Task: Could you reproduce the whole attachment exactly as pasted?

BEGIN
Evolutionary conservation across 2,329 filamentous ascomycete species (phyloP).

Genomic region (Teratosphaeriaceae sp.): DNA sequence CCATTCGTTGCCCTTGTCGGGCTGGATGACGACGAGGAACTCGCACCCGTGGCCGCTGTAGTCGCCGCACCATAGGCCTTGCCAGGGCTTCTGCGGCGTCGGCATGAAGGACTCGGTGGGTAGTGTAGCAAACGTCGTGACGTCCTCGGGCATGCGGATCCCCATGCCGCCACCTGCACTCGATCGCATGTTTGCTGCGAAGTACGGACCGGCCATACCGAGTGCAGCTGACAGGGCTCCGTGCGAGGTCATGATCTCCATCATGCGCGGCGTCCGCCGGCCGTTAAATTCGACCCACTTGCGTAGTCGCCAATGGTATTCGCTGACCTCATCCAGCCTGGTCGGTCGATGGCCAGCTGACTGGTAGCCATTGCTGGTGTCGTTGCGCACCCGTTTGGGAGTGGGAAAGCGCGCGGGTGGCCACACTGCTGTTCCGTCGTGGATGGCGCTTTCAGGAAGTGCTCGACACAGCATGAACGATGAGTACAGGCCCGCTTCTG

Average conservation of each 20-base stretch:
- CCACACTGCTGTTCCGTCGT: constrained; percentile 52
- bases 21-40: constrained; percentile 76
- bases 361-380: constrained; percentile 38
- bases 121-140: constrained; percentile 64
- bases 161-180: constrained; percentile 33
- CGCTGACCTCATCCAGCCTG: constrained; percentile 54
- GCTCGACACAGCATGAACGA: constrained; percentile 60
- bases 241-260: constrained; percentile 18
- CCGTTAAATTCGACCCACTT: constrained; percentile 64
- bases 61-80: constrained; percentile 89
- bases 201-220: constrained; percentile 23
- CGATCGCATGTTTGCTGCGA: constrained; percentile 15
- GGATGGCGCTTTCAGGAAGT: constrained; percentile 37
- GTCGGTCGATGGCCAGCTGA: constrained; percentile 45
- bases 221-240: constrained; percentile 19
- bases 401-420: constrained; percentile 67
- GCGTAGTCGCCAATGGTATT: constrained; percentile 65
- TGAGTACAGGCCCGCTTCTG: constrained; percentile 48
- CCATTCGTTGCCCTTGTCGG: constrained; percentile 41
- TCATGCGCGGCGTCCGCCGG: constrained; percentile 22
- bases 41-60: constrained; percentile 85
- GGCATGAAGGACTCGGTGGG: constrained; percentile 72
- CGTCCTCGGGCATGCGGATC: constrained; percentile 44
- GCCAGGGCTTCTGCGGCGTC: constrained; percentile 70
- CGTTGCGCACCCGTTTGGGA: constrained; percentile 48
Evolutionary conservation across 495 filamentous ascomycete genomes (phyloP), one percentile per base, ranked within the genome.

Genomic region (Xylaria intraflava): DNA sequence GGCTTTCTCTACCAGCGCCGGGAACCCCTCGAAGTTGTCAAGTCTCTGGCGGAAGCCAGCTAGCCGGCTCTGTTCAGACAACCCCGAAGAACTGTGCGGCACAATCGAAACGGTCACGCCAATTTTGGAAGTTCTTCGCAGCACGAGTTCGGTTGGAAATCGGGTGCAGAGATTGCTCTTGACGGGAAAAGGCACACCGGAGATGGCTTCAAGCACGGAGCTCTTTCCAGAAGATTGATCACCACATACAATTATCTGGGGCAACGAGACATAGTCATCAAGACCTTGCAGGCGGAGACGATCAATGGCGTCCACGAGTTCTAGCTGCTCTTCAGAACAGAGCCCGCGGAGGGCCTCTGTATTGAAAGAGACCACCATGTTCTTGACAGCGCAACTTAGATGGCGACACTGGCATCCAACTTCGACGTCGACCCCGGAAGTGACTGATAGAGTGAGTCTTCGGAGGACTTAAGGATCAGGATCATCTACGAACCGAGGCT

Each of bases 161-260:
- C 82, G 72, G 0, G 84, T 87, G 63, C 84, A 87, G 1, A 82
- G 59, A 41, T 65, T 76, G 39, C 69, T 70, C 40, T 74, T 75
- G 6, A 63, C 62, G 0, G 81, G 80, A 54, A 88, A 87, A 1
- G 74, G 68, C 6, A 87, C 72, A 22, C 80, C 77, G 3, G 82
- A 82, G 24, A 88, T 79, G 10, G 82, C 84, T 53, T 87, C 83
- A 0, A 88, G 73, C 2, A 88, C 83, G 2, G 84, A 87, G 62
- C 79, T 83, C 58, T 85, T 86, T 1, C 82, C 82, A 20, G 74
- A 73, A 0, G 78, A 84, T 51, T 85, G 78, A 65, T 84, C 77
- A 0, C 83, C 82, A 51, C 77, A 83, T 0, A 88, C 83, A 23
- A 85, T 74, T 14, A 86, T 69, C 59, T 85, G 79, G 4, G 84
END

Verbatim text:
Evolutionary conservation across 2,329 filamentous ascomycete species (phyloP).

Genomic region (Teratosphaeriaceae sp.): DNA sequence CCATTCGTTGCCCTTGTCGGGCTGGATGACGACGAGGAACTCGCACCCGTGGCCGCTGTAGTCGCCGCACCATAGGCCTTGCCAGGGCTTCTGCGGCGTCGGCATGAAGGACTCGGTGGGTAGTGTAGCAAACGTCGTGACGTCCTCGGGCATGCGGATCCCCATGCCGCCACCTGCACTCGATCGCATGTTTGCTGCGAAGTACGGACCGGCCATACCGAGTGCAGCTGACAGGGCTCCGTGCGAGGTCATGATCTCCATCATGCGCGGCGTCCGCCGGCCGTTAAATTCGACCCACTTGCGTAGTCGCCAATGGTATTCGCTGACCTCATCCAGCCTGGTCGGTCGATGGCCAGCTGACTGGTAGCCATTGCTGGTGTCGTTGCGCACCCGTTTGGGAGTGGGAAAGCGCGCGGGTGGCCACACTGCTGTTCCGTCGTGGATGGCGCTTTCAGGAAGTGCTCGACACAGCATGAACGATGAGTACAGGCCCGCTTCTG

Average conservation of each 20-base stretch:
- CCACACTGCTGTTCCGTCGT: constrained; percentile 52
- bases 21-40: constrained; percentile 76
- bases 361-380: constrained; percentile 38
- bases 121-140: constrained; percentile 64
- bases 161-180: constrained; percentile 33
- CGCTGACCTCATCCAGCCTG: constrained; percentile 54
- GCTCGACACAGCATGAACGA: constrained; percentile 60
- bases 241-260: constrained; percentile 18
- CCGTTAAATTCGACCCACTT: constrained; percentile 64
- bases 61-80: constrained; percentile 89
- bases 201-220: constrained; percentile 23
- CGATCGCATGTTTGCTGCGA: constrained; percentile 15
- GGATGGCGCTTTCAGGAAGT: constrained; percentile 37
- GTCGGTCGATGGCCAGCTGA: constrained; percentile 45
- bases 221-240: constrained; percentile 19
- bases 401-420: constrained; percentile 67
- GCGTAGTCGCCAATGGTATT: constrained; percentile 65
- TGAGTACAGGCCCGCTTCTG: constrained; percentile 48
- CCATTCGTTGCCCTTGTCGG: constrained; percentile 41
- TCATGCGCGGCGTCCGCCGG: constrained; percentile 22
- bases 41-60: constrained; percentile 85
- GGCATGAAGGACTCGGTGGG: constrained; percentile 72
- CGTCCTCGGGCATGCGGATC: constrained; percentile 44
- GCCAGGGCTTCTGCGGCGTC: constrained; percentile 70
- CGTTGCGCACCCGTTTGGGA: constrained; percentile 48
Evolutionary conservation across 495 filamentous ascomycete genomes (phyloP), one percentile per base, ranked within the genome.

Genomic region (Xylaria intraflava): DNA sequence GGCTTTCTCTACCAGCGCCGGGAACCCCTCGAAGTTGTCAAGTCTCTGGCGGAAGCCAGCTAGCCGGCTCTGTTCAGACAACCCCGAAGAACTGTGCGGCACAATCGAAACGGTCACGCCAATTTTGGAAGTTCTTCGCAGCACGAGTTCGGTTGGAAATCGGGTGCAGAGATTGCTCTTGACGGGAAAAGGCACACCGGAGATGGCTTCAAGCACGGAGCTCTTTCCAGAAGATTGATCACCACATACAATTATCTGGGGCAACGAGACATAGTCATCAAGACCTTGCAGGCGGAGACGATCAATGGCGTCCACGAGTTCTAGCTGCTCTTCAGAACAGAGCCCGCGGAGGGCCTCTGTATTGAAAGAGACCACCATGTTCTTGACAGCGCAACTTAGATGGCGACACTGGCATCCAACTTCGACGTCGACCCCGGAAGTGACTGATAGAGTGAGTCTTCGGAGGACTTAAGGATCAGGATCATCTACGAACCGAGGCT

Each of bases 161-260:
- C 82, G 72, G 0, G 84, T 87, G 63, C 84, A 87, G 1, A 82
- G 59, A 41, T 65, T 76, G 39, C 69, T 70, C 40, T 74, T 75
- G 6, A 63, C 62, G 0, G 81, G 80, A 54, A 88, A 87, A 1
- G 74, G 68, C 6, A 87, C 72, A 22, C 80, C 77, G 3, G 82
- A 82, G 24, A 88, T 79, G 10, G 82, C 84, T 53, T 87, C 83
- A 0, A 88, G 73, C 2, A 88, C 83, G 2, G 84, A 87, G 62
- C 79, T 83, C 58, T 85, T 86, T 1, C 82, C 82, A 20, G 74
- A 73, A 0, G 78, A 84, T 51, T 85, G 78, A 65, T 84, C 77
- A 0, C 83, C 82, A 51, C 77, A 83, T 0, A 88, C 83, A 23
- A 85, T 74, T 14, A 86, T 69, C 59, T 85, G 79, G 4, G 84